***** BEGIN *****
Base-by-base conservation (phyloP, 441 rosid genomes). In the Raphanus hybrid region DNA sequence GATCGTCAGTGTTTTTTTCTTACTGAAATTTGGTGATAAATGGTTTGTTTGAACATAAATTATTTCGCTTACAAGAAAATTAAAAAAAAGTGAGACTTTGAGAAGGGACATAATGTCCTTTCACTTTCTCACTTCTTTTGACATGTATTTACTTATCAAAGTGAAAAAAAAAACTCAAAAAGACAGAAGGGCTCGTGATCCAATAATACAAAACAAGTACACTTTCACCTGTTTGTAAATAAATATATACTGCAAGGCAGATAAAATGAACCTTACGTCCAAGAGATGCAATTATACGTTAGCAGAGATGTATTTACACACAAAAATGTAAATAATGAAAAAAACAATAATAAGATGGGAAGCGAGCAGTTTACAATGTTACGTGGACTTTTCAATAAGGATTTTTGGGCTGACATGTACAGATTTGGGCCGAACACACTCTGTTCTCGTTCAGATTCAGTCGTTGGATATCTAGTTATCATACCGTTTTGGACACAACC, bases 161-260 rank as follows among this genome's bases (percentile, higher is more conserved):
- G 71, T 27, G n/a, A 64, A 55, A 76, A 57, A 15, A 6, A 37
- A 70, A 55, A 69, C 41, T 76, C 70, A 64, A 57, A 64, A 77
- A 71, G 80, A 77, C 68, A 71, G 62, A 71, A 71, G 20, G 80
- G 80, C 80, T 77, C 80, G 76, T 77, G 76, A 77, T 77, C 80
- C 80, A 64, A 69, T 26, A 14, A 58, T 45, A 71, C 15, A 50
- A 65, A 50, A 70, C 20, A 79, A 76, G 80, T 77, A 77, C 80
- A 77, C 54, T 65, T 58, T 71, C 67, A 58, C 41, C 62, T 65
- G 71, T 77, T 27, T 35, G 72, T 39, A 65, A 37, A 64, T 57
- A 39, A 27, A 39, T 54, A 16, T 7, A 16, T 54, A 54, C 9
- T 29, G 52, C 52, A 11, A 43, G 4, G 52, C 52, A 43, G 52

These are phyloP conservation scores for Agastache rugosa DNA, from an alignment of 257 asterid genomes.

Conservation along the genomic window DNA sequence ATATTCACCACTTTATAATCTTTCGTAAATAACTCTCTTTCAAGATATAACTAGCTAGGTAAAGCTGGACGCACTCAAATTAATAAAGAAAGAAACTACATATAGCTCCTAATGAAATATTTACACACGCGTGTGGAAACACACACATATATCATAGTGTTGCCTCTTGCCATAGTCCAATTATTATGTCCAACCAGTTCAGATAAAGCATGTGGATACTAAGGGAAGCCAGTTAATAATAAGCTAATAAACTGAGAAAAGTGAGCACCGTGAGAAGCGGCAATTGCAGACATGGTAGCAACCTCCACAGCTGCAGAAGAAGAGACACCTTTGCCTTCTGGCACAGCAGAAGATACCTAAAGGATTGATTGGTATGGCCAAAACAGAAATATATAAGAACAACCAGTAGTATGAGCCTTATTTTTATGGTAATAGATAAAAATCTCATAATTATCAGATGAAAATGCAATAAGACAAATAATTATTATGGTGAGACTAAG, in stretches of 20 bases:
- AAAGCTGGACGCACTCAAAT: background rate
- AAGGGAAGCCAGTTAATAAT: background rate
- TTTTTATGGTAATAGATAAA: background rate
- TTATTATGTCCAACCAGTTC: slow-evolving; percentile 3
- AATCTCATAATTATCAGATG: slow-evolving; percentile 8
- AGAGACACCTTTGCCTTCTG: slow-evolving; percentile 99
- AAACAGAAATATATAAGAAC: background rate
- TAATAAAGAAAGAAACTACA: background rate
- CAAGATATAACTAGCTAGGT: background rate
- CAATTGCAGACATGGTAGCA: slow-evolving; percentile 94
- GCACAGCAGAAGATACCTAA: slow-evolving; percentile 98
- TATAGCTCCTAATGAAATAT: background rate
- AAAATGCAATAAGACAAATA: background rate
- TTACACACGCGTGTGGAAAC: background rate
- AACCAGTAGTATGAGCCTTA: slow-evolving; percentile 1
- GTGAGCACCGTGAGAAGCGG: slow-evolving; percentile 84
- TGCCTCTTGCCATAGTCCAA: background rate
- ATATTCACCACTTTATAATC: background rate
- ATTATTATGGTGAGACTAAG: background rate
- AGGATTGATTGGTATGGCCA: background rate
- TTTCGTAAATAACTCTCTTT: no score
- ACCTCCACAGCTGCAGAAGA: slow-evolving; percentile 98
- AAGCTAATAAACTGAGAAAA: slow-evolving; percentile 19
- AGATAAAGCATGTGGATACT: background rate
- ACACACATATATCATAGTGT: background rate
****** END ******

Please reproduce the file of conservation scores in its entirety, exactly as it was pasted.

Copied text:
Base-by-base conservation (phyloP, 441 rosid genomes). In the Raphanus hybrid region DNA sequence GATCGTCAGTGTTTTTTTCTTACTGAAATTTGGTGATAAATGGTTTGTTTGAACATAAATTATTTCGCTTACAAGAAAATTAAAAAAAAGTGAGACTTTGAGAAGGGACATAATGTCCTTTCACTTTCTCACTTCTTTTGACATGTATTTACTTATCAAAGTGAAAAAAAAAACTCAAAAAGACAGAAGGGCTCGTGATCCAATAATACAAAACAAGTACACTTTCACCTGTTTGTAAATAAATATATACTGCAAGGCAGATAAAATGAACCTTACGTCCAAGAGATGCAATTATACGTTAGCAGAGATGTATTTACACACAAAAATGTAAATAATGAAAAAAACAATAATAAGATGGGAAGCGAGCAGTTTACAATGTTACGTGGACTTTTCAATAAGGATTTTTGGGCTGACATGTACAGATTTGGGCCGAACACACTCTGTTCTCGTTCAGATTCAGTCGTTGGATATCTAGTTATCATACCGTTTTGGACACAACC, bases 161-260 rank as follows among this genome's bases (percentile, higher is more conserved):
- G 71, T 27, G n/a, A 64, A 55, A 76, A 57, A 15, A 6, A 37
- A 70, A 55, A 69, C 41, T 76, C 70, A 64, A 57, A 64, A 77
- A 71, G 80, A 77, C 68, A 71, G 62, A 71, A 71, G 20, G 80
- G 80, C 80, T 77, C 80, G 76, T 77, G 76, A 77, T 77, C 80
- C 80, A 64, A 69, T 26, A 14, A 58, T 45, A 71, C 15, A 50
- A 65, A 50, A 70, C 20, A 79, A 76, G 80, T 77, A 77, C 80
- A 77, C 54, T 65, T 58, T 71, C 67, A 58, C 41, C 62, T 65
- G 71, T 77, T 27, T 35, G 72, T 39, A 65, A 37, A 64, T 57
- A 39, A 27, A 39, T 54, A 16, T 7, A 16, T 54, A 54, C 9
- T 29, G 52, C 52, A 11, A 43, G 4, G 52, C 52, A 43, G 52

These are phyloP conservation scores for Agastache rugosa DNA, from an alignment of 257 asterid genomes.

Conservation along the genomic window DNA sequence ATATTCACCACTTTATAATCTTTCGTAAATAACTCTCTTTCAAGATATAACTAGCTAGGTAAAGCTGGACGCACTCAAATTAATAAAGAAAGAAACTACATATAGCTCCTAATGAAATATTTACACACGCGTGTGGAAACACACACATATATCATAGTGTTGCCTCTTGCCATAGTCCAATTATTATGTCCAACCAGTTCAGATAAAGCATGTGGATACTAAGGGAAGCCAGTTAATAATAAGCTAATAAACTGAGAAAAGTGAGCACCGTGAGAAGCGGCAATTGCAGACATGGTAGCAACCTCCACAGCTGCAGAAGAAGAGACACCTTTGCCTTCTGGCACAGCAGAAGATACCTAAAGGATTGATTGGTATGGCCAAAACAGAAATATATAAGAACAACCAGTAGTATGAGCCTTATTTTTATGGTAATAGATAAAAATCTCATAATTATCAGATGAAAATGCAATAAGACAAATAATTATTATGGTGAGACTAAG, in stretches of 20 bases:
- AAAGCTGGACGCACTCAAAT: background rate
- AAGGGAAGCCAGTTAATAAT: background rate
- TTTTTATGGTAATAGATAAA: background rate
- TTATTATGTCCAACCAGTTC: slow-evolving; percentile 3
- AATCTCATAATTATCAGATG: slow-evolving; percentile 8
- AGAGACACCTTTGCCTTCTG: slow-evolving; percentile 99
- AAACAGAAATATATAAGAAC: background rate
- TAATAAAGAAAGAAACTACA: background rate
- CAAGATATAACTAGCTAGGT: background rate
- CAATTGCAGACATGGTAGCA: slow-evolving; percentile 94
- GCACAGCAGAAGATACCTAA: slow-evolving; percentile 98
- TATAGCTCCTAATGAAATAT: background rate
- AAAATGCAATAAGACAAATA: background rate
- TTACACACGCGTGTGGAAAC: background rate
- AACCAGTAGTATGAGCCTTA: slow-evolving; percentile 1
- GTGAGCACCGTGAGAAGCGG: slow-evolving; percentile 84
- TGCCTCTTGCCATAGTCCAA: background rate
- ATATTCACCACTTTATAATC: background rate
- ATTATTATGGTGAGACTAAG: background rate
- AGGATTGATTGGTATGGCCA: background rate
- TTTCGTAAATAACTCTCTTT: no score
- ACCTCCACAGCTGCAGAAGA: slow-evolving; percentile 98
- AAGCTAATAAACTGAGAAAA: slow-evolving; percentile 19
- AGATAAAGCATGTGGATACT: background rate
- ACACACATATATCATAGTGT: background rate